- The Washington Times - Thursday, September 23, 2021

The U.S. homicide rate in 2020 is poised to take its biggest annual jump in the 60 years the FBI has compiled nationwide data.

An FBI report due out Monday is expected to show an increase in the national homicide rate for 2020 of nearly 29% — more than double the previous highest single-year increase, the 12.7% rise in 1968.

The agency’s Uniform Crime Report will be published Monday and preliminary data temporarily uploaded to the FBI website showed approximately 21,500 homicides last year — about 5,000 more than the previous year, according to a report in The New York Times. The overall homicide rate, however, is still lower than that of the 1990s.

An FBI spokesperson would not confirm if the now-removed UCR data reported Wednesday by NYT was correct, but told the newspaper that any updates or changes to the final report due next week were highly unlikely to change the overall conclusions.

Cities across the country reported dramatic increases in killings last year. 



In Milwaukee, homicides nearly doubled from 2019 to 2020, from 97 to 190. 

In Houston, 400 homicides in 2020 marked a 15-year high.

The 198 homicides in the District of Columbia were a 16-year high.

Michael Mancuso, president of the Baltimore City Fraternal Order of Police Lodge No. 3, told The Washington Times that the rise in killings “is no surprise to those of us in cities where leadership functions with a ‘defund the police’ mentality.”

“If these cities don’t start staffing their departments while improving pay and working conditions, the violence will rage on,” he said, adding that the Baltimore Police Department is down at least 500 officers as a direct result of low wages, poor working conditions and “anti-police radicals.”

Baltimore homicides in 2020 (335) fell, compared to 2019 (348), but Mr. Mancuso said the city is currently averaging at least 1 homicide per day and is on pace for a potentially record-setting year. 

Baltimore homicides stand at 250 so far this year.

A survey published this month by the Police Executive Reform Commission suggests the deadly national trend documented in the early leak of Monday’s FBI report is continuing into 2021. 

The total number of homicides reported by more than 150 police agencies was 12% higher in the first seven months of 2021 compared to the same time last year.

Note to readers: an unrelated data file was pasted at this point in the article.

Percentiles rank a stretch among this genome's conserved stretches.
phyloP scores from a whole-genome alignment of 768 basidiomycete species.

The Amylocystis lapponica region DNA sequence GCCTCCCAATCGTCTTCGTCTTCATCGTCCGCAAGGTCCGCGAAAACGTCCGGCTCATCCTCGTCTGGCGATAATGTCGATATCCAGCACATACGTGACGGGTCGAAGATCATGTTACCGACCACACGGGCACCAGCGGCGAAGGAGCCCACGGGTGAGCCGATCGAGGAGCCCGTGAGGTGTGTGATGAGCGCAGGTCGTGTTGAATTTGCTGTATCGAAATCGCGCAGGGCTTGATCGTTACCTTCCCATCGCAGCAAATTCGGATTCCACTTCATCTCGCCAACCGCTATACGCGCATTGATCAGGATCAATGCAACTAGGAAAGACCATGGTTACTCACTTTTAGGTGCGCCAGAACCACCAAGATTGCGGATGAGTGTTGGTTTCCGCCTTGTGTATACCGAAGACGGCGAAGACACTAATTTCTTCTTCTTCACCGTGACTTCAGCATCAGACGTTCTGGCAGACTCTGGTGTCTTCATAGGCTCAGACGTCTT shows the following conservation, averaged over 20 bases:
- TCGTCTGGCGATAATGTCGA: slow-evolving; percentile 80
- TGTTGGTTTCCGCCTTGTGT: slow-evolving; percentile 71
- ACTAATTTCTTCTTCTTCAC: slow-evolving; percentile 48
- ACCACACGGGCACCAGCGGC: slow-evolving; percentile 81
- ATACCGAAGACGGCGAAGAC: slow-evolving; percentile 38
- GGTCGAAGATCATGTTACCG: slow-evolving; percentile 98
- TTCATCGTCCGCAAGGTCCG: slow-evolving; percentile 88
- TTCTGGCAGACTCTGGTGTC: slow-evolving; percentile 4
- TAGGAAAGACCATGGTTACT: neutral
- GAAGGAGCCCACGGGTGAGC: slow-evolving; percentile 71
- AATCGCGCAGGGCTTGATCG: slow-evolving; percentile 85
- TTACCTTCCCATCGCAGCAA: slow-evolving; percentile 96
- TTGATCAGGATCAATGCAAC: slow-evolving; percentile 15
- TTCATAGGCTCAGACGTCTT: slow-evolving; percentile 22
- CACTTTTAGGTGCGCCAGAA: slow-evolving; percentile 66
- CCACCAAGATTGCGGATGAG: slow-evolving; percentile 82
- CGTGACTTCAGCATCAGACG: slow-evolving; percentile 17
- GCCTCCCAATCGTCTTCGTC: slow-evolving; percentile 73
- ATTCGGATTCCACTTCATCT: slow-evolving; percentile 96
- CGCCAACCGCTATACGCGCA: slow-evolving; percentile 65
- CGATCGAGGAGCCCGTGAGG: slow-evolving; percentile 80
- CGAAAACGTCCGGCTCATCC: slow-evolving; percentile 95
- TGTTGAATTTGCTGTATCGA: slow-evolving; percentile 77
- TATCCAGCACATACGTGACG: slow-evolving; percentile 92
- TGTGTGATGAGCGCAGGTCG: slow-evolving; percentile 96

The FBI numbers aren’t all bad — the reports showed crimes overall in 2020 dropped by 4% to 5%. But violent crime went up by about 5%, according to the NYT.

Betsy Brantner Smith, a spokesperson for the National Police Association, echoed Mr. Mancuso’s comments and said the preliminary data “confirmed what law enforcement and those who support us have been warning about for the past 15 months.”

The “defund the police” movement, she said, has had “disastrous consequences,” especially for people of color in low-income urban areas where police have been “vilified, overworked and hamstrung, often leaving the community or even the profession.”

“Many ‘defund’ politicians tried to walk back their anti-police stance as violent crime rose in 2020,” she said. “Others tried to blame the other side of [the] aisle, but still others doubled down on their scurrilous and fictional claims that American policing must be ‘reimagined’ or that law enforcement officers are racist and violent.”

The retired police sergeant said the statistics show people need to support police who are risking their lives to stop the surge in violent crime.

The PERC report also showed the total number of shootings and carjackings has increased in the first seven months of 2021, compared to the same time last year.

Laura Cooper, executive director of the Major Cities Chiefs Association, said Thursday that police leaders nationwide “have been speaking out about not only the rise in violent crime that their cities have been facing, but the number of victims who endure the direct effects of these horrific incidents.”

Addressing the violence is challenging because the causes are “all over the map,” she said.

“From guns and social media to unemployment fraud and gang feuds, it is difficult for law enforcement to prevent and combat crime when the source of this violence checks so many different boxes.”

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